US 6576212 B2
A process of producing a carbonized material, which includes a step of treating the biomass with a microwave for a period of time sufficient to carbonize an inner region thereof but insufficient to carbonize an outer region thereof, thereby obtaining a partly carbonized product, a step of contacting the partly carbonized product with an oxidizing gas for a period of time sufficient to carbonize the outer region, thereby obtaining a completely carbonized product, and a step of cooling the completely carbonized product in a non-oxidizing atmosphere.
1. A process of producing a carbonized material from a biomass, comprising the steps of:
(a) treating the biomass with a microwave for a period of time sufficient to carbonize an inner region thereof but insufficient to carbonize an outer region thereof, thereby obtaining a partly carbonized product wherein the outer uncarbonized region is 5-70% by weight of the partly carbonized product;
(b) contacting said partly carbonized product with an oxidizing gas for a period of time sufficient to carbonize said outer region, thereby obtaining a completely carbonized product; and
(c) cooling said completely carbonized product in a non-oxidizing atmosphere.
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This invention relates to a process of producing a carbonized material from biomass.
One known method of producing activated carbon includes carbonizing a wood material, such as wood chips or sawdust, at a temperature of at least 250° C. The carbonized product is then activated with a gas such as steam.
During the heating step, the carbonization starts at surfaces and gradually proceeds towards the inside. Thus, the known method has a problem that tar produced by pyrolysis is apt to deposit within pores of the carbonized product. In particular, when the raw material is large sized wood chips, the tar deposition becomes significant and, additionally, the carbonization requires a long time in order to carbonize the central region thereof.
JP-B-H06-72003 discloses a method of simultaneously producing anhydo-saccharides and a carbonized product from a cellulose material by microwave heating. The specific surface area of the carbonized product obtained with the method is 600-660 m2/g at a center region thereof, about 250 m2/g at an intermediate region and as small as 6-10 m2/g at a surface region.
It is an object of the present invention to provide a process of producing a carbonized material having a large specific surface area with high efficiency from biomass.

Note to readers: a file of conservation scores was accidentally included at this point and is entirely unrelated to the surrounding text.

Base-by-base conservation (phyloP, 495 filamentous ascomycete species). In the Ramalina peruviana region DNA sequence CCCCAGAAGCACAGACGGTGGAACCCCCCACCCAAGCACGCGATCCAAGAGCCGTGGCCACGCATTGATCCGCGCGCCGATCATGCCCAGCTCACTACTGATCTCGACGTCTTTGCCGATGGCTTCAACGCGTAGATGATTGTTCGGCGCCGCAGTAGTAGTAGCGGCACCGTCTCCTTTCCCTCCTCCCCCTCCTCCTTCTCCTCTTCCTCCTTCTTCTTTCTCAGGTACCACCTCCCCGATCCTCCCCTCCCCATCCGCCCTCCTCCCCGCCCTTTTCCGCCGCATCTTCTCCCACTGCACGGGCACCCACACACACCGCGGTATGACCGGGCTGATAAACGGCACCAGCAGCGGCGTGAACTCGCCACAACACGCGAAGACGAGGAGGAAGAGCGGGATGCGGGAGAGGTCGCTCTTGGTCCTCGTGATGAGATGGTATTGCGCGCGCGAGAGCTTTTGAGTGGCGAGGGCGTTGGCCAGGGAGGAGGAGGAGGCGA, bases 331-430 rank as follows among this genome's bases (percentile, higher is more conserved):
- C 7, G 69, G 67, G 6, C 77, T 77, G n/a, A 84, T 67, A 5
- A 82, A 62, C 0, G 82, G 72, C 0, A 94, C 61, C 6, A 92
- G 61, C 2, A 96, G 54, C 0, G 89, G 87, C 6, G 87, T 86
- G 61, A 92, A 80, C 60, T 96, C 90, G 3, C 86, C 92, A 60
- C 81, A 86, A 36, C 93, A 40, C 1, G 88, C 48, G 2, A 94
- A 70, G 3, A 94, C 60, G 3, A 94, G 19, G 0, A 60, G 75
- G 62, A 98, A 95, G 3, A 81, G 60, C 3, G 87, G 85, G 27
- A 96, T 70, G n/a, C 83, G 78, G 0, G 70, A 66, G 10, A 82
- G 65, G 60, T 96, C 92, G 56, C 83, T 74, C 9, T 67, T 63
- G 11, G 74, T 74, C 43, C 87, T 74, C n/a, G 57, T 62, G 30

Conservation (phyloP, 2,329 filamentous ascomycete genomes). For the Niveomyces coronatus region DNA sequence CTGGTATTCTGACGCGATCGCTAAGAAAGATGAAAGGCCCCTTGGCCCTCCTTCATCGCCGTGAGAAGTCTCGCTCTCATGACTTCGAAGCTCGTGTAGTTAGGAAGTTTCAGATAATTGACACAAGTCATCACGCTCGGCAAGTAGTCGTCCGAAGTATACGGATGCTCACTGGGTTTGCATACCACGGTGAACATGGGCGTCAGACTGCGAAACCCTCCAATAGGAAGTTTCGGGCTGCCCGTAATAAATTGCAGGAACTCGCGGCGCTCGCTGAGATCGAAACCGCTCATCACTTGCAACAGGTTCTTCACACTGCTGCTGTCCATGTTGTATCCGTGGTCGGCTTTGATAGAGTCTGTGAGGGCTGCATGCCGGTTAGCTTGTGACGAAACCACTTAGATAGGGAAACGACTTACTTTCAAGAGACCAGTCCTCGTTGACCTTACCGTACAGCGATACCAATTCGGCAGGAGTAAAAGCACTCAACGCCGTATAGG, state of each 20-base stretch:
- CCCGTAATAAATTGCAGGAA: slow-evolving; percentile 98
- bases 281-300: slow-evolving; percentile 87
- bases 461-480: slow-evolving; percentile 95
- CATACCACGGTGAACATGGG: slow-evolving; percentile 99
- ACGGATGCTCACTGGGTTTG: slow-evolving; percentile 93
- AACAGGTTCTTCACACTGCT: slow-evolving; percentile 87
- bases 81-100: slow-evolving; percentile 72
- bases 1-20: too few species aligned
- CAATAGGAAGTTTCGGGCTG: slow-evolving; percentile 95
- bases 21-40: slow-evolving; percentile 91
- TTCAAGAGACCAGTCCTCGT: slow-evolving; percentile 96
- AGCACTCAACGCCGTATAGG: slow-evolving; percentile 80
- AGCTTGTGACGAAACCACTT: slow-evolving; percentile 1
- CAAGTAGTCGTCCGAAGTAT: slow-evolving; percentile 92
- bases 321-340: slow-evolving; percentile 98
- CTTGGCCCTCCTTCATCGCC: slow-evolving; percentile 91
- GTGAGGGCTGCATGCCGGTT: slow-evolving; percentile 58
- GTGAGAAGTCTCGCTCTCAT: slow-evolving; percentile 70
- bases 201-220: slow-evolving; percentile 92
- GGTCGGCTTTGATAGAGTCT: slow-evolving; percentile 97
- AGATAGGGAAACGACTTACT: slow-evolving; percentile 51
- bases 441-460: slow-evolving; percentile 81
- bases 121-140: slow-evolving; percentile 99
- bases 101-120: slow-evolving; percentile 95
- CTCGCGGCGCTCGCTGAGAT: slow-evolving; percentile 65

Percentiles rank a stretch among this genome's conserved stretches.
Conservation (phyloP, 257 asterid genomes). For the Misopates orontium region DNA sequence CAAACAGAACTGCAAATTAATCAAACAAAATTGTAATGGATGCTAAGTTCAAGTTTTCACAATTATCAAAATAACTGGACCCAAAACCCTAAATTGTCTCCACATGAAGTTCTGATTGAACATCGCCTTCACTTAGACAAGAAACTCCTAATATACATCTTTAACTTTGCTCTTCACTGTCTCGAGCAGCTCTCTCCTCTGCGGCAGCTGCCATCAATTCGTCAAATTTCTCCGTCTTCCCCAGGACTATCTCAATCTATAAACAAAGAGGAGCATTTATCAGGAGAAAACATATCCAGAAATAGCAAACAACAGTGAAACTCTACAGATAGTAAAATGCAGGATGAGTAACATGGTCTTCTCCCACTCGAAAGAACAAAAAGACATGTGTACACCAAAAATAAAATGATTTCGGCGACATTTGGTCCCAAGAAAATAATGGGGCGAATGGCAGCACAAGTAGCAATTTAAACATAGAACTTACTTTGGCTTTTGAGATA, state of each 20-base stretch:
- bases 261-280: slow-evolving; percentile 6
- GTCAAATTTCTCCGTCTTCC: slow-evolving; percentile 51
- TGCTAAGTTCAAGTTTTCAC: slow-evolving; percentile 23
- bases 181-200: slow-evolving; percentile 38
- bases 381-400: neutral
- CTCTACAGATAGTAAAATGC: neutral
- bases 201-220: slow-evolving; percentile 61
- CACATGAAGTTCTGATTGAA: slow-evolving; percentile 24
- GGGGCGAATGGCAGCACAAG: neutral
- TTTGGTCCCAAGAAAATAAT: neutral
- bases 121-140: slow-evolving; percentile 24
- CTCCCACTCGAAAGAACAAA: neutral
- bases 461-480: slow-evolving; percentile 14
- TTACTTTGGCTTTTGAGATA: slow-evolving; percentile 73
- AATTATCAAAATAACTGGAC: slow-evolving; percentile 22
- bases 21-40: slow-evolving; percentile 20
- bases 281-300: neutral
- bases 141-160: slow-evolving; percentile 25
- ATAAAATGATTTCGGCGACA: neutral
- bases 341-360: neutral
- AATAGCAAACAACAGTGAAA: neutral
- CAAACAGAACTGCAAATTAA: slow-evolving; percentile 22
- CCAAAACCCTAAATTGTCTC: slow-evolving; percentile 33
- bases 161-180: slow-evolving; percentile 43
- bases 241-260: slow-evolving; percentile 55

In accordance with the present invention there is provided a process of producing a medium grade carbonized material from a biomass having an inner region and an outer region contiguous to the inner region, comprising the steps of:
(a) treating the biomass with a microwave for a period of time sufficient to carbonize the inner region but insufficient to carbonize the outer region, thereby obtaining a partly carbonized product;
(b) contacting the partly carbonized product with an oxidizing gas for a period of time sufficient to carbonize the outer region, thereby obtaining a completely carbonized product; and
(c) cooling the completely carbonized product in a non-oxidizing atmosphere.
By subjecting the cooled product obtained in step (c) to a gas activation treatment, a high grade carbonized material may be obtained.
The present invention has the following effects:
(1) A large sized carbonized material may be obtained by using a large sized biomass in the carbonized material producing step. Thus, unlike the conventional method which should handle fine char, the working environment is greatly improved.
(2) A great cost down can be achieved, because costs for crushing raw material wood into saw dust or chips are no longer necessary. Since a carbonized material in the form of a large block is brittle, it is very easy to pulverize the material. Therefore, it is not necessary to use an expensive high-strength pulverizing machine. A raw material having any size and any shape may be used.
(3) It is possible to easily prepare coarse carbonized material having different sizes by sieving coarsely pulverized carbonized material of any size. Thus, a briquetting step is no longer needed and, hence, reduction of activity due to the use of a binder for briquetting is not caused. If finely divided material is desired, it is easy to obtain such a material by simply pulverizing a coarse material.
(4) The use of the coarsely pulverized carbonized material is effective for reducing pressure loss in a packed bed and preventing scattering of particles in a packed tower.
(5) A high grade carbonized material can be produced within a short time without a briquetting step or a step of using a binder.
Other objects, features and advantages of the present invention will become apparent from the detailed description of the preferred embodiments of the invention to follow.